How to grow Fritillaria imperialis from seed
How to grow Fritillaria imperialis from seed

Fritillaria imperialis species and hybrids are amongst some of the most impressive and ornamental of all specimens from the genus Liliaceae. They flower and seed readily and while they are available to purchase as corms or pot-grown plants they can be expensive. Be that as it may, Fritillaria imperialis are relatively simple to propagate from seed so long as it is collected and sown when the seed is ripe.

Fritillaria imperialis seed head
Sow the seed fresh from the pods in July or August, as soon after harvesting as possible. Sow them into 4-5 inch pots containing a good quality compost such as John Innes 'Seed and Cutting'. Then add a further layer (approximately 1/4 inch) of compost, horticultural grade coarse sand or grit and place in a cool greenhouse or cold frame.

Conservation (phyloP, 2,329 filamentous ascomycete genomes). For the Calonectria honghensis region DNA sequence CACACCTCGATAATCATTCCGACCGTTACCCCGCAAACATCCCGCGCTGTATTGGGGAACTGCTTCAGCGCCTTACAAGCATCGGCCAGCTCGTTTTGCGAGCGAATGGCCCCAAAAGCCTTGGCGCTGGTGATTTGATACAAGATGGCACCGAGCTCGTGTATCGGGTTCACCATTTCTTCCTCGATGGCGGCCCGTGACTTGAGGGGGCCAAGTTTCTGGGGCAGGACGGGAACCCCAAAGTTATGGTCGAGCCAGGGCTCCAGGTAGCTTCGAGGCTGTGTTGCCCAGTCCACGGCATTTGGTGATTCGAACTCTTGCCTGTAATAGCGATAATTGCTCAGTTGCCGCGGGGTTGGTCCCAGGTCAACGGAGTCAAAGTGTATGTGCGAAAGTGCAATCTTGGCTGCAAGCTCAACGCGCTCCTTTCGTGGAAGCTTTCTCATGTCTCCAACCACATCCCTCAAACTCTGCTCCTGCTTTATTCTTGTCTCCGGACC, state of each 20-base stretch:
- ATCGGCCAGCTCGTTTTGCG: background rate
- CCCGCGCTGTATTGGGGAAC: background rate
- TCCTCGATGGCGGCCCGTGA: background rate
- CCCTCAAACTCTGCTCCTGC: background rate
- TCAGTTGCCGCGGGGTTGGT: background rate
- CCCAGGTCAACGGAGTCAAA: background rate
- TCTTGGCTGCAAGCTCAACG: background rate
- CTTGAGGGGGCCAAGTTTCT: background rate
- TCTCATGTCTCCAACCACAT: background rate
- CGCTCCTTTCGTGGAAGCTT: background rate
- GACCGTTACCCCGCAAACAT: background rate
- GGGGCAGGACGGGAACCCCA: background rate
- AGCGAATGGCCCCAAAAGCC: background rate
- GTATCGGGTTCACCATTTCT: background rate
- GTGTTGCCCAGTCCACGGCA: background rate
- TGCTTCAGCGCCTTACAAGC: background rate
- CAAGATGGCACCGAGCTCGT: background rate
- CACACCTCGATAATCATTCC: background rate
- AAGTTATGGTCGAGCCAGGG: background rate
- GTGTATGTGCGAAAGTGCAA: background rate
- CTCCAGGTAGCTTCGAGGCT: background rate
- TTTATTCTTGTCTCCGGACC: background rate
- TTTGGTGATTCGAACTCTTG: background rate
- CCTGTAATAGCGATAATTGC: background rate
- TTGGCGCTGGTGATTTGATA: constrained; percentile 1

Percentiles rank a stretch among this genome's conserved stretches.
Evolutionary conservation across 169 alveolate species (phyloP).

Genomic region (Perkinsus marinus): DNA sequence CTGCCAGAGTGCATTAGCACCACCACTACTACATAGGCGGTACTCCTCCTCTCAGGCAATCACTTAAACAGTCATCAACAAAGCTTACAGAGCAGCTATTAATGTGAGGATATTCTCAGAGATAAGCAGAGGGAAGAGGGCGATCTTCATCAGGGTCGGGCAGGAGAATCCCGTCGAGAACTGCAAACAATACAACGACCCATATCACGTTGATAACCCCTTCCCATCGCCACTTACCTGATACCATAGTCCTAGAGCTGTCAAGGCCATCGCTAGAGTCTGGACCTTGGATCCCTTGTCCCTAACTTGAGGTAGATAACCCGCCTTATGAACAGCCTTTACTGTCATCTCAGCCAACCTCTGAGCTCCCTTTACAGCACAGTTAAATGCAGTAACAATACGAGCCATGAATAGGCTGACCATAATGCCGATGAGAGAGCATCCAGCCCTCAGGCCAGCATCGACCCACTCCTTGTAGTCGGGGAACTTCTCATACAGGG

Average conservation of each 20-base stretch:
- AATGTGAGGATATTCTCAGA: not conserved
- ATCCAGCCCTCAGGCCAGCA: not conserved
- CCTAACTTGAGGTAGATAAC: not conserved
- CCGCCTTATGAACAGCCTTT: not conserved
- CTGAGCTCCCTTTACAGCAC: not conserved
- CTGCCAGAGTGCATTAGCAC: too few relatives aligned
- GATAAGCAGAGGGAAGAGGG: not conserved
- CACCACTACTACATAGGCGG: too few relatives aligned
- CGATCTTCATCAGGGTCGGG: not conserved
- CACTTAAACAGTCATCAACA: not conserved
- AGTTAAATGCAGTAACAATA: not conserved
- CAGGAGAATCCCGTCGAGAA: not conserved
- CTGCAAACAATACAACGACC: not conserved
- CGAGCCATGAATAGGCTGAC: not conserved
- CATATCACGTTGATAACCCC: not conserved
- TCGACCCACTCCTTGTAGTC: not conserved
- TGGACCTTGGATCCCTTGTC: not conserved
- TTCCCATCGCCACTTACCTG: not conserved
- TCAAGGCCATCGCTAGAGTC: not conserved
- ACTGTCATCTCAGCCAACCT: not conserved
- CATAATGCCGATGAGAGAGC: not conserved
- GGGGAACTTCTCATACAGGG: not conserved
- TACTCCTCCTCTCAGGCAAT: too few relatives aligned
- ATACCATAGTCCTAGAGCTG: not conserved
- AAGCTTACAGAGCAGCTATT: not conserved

Unlike most other Fritillaria species you may well have to wait until the following autumn for Fritillaria imperialis seeds to germinate. Keep the seedlings moist and avoid the tiny bulblets drying out completely.

Overwinter in the cool greenhouse or cold frame, then prick out the largest seedlings into individual pots in the spring. Discard any weak or deformed seedlings. Continue to grow under protection until they reach flowering size, at which point they can be planted into outdoor beds in September to November, 8 inches deep. Be aware that the foliage is a particular favourite of both slugs and snails.

Fritillaria imperialis
It is good practice to plant them on their side so that the hollow crowns do not retain water during periods of heavy, winter rain. Some growers also like to plant them in a pocket of coarse sand to improve drainage around the corm.

Be aware that it can take between 4-6 years before Fritillaria imperialis bulbs will be large enough to flower.

Grow Fritillaria imperialis in fertile, well-drained soil in full sun or partial shade, preferably in an undisturbed border. Keep an eye out for lily beetle once they are grown out of being under protection.

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